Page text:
-I have heard of also having radios set to a talk radio station on a timer.  The chatter might be a good decoy. I like that idea.

-Arrange a shoveling or lawn care service if you will be gone for a longer length of time or if the weather calls for snow.

-Lights in the back yard! They got it by breaking in through the back door. We never have lights on in the back. Maybe that would have prevented them.

 

I’m pretty sure that this list isn’t anything new that you’ve heard but I also bet that most of us haven’t done many of them either. It wasn’t until it was too late that we wished we would have done these simple things. You can’t protect yourselves from everything but you can be more prepared. I know that had we done a few more of these things before hand that a lot of heartbreak could have been prevented. If you do just one thing be sure to back up your photos and videos! Stuff is just stuff but memories like that are the real losses!

 

When this happened to us EVERYONE was so kind and wanted to know how to help us. This isn’t your everyday trial so it’s hard to know how to help a friend who has had this happen to them. Here are a few do’s and don’t that I promise will be helpful if you ever find yourself wanting to help someone in this situation…

Do:

-Offer to watch kids while the parents clean up the mess so the little ones don’t have to see their home turned upside down. This is beyond helpful! Making a scary situation less scary is always good.

-Don’t talk about or ask questions about the robbery or investigation in front of the kids. This just brings up more fear, revisits old fear and you never know what the kids have shared with the kids.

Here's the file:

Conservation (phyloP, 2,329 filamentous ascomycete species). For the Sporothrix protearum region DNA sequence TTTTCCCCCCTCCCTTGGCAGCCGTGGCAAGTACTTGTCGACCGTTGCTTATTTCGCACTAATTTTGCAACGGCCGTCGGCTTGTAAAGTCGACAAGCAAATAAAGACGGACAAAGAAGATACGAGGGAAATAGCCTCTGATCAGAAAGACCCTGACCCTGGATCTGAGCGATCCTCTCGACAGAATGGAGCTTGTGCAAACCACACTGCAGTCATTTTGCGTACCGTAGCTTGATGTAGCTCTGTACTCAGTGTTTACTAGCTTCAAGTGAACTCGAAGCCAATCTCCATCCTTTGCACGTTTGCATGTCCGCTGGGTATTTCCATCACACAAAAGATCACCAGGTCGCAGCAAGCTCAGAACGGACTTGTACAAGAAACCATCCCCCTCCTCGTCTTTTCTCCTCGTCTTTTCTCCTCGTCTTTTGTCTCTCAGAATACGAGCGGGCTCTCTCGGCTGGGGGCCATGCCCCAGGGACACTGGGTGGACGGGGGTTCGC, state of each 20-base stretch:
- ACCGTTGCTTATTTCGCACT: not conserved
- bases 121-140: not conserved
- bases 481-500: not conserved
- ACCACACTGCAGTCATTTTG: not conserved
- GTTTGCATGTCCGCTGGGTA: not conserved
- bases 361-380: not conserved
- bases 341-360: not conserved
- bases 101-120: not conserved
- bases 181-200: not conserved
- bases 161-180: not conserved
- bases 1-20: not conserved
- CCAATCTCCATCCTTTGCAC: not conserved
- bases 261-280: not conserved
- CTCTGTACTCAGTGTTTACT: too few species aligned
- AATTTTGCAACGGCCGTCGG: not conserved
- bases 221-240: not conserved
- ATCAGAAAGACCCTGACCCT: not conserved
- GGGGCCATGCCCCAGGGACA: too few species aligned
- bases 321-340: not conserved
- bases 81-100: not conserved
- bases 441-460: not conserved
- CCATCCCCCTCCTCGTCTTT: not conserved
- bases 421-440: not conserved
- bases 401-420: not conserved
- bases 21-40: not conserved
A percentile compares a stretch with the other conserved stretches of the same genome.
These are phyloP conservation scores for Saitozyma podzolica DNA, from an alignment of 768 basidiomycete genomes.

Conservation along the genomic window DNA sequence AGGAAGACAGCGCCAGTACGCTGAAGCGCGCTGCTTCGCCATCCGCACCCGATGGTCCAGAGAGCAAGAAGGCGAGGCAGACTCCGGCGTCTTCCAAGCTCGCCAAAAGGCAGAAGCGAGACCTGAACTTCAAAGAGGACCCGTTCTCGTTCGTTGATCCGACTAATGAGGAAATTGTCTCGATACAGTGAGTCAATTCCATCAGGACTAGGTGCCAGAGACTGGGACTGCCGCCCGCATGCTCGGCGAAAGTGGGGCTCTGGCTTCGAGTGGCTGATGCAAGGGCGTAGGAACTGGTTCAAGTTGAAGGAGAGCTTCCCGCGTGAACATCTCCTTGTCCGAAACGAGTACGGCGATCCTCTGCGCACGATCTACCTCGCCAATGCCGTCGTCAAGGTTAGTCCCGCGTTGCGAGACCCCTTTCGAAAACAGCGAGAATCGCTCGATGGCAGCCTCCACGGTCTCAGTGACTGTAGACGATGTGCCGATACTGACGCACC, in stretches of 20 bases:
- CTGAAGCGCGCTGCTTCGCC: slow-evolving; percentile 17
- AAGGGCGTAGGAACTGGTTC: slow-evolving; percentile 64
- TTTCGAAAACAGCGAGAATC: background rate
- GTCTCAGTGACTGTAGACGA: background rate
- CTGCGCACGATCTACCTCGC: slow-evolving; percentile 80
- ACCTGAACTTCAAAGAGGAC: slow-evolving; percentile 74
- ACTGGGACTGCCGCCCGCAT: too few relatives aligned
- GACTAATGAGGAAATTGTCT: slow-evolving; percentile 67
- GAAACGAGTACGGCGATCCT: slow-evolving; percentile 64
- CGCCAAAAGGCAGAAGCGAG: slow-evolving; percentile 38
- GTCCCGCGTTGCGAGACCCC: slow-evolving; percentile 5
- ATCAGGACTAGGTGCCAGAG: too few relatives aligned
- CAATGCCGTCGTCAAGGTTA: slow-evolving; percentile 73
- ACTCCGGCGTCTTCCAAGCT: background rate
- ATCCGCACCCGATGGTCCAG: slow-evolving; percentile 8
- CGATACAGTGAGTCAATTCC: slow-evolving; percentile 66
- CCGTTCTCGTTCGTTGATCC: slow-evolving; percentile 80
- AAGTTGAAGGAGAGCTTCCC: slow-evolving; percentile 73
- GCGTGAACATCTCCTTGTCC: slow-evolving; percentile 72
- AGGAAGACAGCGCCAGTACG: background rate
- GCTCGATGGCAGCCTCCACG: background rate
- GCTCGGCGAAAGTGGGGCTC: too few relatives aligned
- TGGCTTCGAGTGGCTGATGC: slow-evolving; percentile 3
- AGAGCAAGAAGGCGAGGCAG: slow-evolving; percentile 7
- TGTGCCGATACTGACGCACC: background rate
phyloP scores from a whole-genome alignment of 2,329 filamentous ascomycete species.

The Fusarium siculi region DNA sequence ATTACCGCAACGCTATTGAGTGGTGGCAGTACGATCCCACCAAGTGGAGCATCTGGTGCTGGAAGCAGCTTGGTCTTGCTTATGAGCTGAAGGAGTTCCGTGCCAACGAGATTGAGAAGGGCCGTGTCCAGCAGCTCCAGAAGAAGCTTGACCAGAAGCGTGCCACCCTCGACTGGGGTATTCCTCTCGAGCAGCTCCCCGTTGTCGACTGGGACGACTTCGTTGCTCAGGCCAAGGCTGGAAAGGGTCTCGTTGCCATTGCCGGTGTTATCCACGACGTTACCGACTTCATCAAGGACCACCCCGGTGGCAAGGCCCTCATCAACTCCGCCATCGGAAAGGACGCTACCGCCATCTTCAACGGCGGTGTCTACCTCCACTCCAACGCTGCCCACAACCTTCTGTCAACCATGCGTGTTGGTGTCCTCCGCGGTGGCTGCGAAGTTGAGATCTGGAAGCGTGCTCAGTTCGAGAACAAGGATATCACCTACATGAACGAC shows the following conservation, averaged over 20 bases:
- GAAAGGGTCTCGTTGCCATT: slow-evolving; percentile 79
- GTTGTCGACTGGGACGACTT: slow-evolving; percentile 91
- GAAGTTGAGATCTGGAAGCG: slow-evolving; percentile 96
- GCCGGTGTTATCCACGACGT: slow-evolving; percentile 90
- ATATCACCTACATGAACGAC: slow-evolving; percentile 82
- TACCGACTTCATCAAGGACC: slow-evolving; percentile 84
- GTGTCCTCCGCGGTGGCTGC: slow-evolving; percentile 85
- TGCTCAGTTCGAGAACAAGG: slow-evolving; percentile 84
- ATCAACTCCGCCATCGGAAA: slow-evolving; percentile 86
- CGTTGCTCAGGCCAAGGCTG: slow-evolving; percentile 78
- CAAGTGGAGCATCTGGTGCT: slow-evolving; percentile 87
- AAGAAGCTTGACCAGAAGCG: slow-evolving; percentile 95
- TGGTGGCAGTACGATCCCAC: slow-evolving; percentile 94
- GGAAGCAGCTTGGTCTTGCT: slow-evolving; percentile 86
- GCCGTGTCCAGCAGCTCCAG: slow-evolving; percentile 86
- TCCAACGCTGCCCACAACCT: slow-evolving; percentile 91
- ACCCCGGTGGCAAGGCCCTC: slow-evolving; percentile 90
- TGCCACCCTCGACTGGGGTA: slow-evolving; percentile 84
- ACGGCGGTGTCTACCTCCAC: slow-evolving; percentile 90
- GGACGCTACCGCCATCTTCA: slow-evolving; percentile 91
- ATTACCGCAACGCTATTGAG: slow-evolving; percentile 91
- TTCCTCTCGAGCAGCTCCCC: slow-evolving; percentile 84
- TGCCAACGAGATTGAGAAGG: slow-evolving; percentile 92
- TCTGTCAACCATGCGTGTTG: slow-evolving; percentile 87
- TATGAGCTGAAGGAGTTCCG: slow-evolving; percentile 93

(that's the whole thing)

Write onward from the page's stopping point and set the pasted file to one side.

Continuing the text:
-Bring by fresh flowers and or scented candles to help liven up the home. For a long time the home doesn’t feel normal and feels pretty creepy. The empty places where tv’s, electronics and other missing items are all constant reminders of the invasion. It took us over 6 weeks to start replacing items due to insurance so anything that can help brighten up the home is hugely welcomed. Something pretty to look at and fresh new scent help ward off the heebie jeebies!

-Over announce yourself!!! I can’t stress this enough! Don’t just pop in! The unsettled feeling is at an ultimate high! Every knock on the door, every door bell ring would send chills down my spine and make me hold my breath. I told all my friends to text or call me first if they were going to come by. If I knew someone was coming I was much more relaxed when the door bell rang.  It was about at the 6 week mark that I noticed I didn’t get a sinking feeling when the someone was at my door.

-Keep them in your prayers! I can honestly say that the only reason we were able to return to our home so soon after the robbery was because of all the prayers we had offered up on our behalf. Prayers of comfort and peace do wonders…especially at night!